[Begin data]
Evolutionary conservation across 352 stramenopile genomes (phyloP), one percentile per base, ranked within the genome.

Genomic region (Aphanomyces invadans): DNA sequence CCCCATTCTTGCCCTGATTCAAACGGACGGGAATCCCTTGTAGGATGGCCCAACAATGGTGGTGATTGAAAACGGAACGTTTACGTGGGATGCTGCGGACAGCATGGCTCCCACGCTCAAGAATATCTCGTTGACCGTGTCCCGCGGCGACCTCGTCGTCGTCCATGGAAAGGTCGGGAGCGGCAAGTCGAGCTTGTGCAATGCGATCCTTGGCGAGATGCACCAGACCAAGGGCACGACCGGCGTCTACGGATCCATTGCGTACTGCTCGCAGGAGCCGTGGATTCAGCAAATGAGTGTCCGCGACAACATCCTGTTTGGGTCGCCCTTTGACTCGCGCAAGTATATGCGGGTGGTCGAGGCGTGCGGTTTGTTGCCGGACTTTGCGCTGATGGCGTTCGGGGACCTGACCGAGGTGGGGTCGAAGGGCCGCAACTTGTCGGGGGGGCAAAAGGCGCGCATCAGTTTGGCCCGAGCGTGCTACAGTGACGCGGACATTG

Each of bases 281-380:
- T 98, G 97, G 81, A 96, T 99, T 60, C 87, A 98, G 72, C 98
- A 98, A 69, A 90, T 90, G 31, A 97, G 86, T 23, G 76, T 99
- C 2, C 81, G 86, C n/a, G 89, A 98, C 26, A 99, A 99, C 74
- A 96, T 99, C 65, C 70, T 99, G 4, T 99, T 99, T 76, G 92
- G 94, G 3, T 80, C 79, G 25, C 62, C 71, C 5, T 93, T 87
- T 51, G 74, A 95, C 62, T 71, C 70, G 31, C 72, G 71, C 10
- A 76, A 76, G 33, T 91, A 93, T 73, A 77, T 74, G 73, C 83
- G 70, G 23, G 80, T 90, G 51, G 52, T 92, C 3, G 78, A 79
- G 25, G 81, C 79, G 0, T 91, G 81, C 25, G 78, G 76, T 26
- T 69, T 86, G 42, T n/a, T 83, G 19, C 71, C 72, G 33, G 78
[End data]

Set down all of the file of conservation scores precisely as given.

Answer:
Evolutionary conservation across 352 stramenopile genomes (phyloP), one percentile per base, ranked within the genome.

Genomic region (Aphanomyces invadans): DNA sequence CCCCATTCTTGCCCTGATTCAAACGGACGGGAATCCCTTGTAGGATGGCCCAACAATGGTGGTGATTGAAAACGGAACGTTTACGTGGGATGCTGCGGACAGCATGGCTCCCACGCTCAAGAATATCTCGTTGACCGTGTCCCGCGGCGACCTCGTCGTCGTCCATGGAAAGGTCGGGAGCGGCAAGTCGAGCTTGTGCAATGCGATCCTTGGCGAGATGCACCAGACCAAGGGCACGACCGGCGTCTACGGATCCATTGCGTACTGCTCGCAGGAGCCGTGGATTCAGCAAATGAGTGTCCGCGACAACATCCTGTTTGGGTCGCCCTTTGACTCGCGCAAGTATATGCGGGTGGTCGAGGCGTGCGGTTTGTTGCCGGACTTTGCGCTGATGGCGTTCGGGGACCTGACCGAGGTGGGGTCGAAGGGCCGCAACTTGTCGGGGGGGCAAAAGGCGCGCATCAGTTTGGCCCGAGCGTGCTACAGTGACGCGGACATTG

Each of bases 281-380:
- T 98, G 97, G 81, A 96, T 99, T 60, C 87, A 98, G 72, C 98
- A 98, A 69, A 90, T 90, G 31, A 97, G 86, T 23, G 76, T 99
- C 2, C 81, G 86, C n/a, G 89, A 98, C 26, A 99, A 99, C 74
- A 96, T 99, C 65, C 70, T 99, G 4, T 99, T 99, T 76, G 92
- G 94, G 3, T 80, C 79, G 25, C 62, C 71, C 5, T 93, T 87
- T 51, G 74, A 95, C 62, T 71, C 70, G 31, C 72, G 71, C 10
- A 76, A 76, G 33, T 91, A 93, T 73, A 77, T 74, G 73, C 83
- G 70, G 23, G 80, T 90, G 51, G 52, T 92, C 3, G 78, A 79
- G 25, G 81, C 79, G 0, T 91, G 81, C 25, G 78, G 76, T 26
- T 69, T 86, G 42, T n/a, T 83, G 19, C 71, C 72, G 33, G 78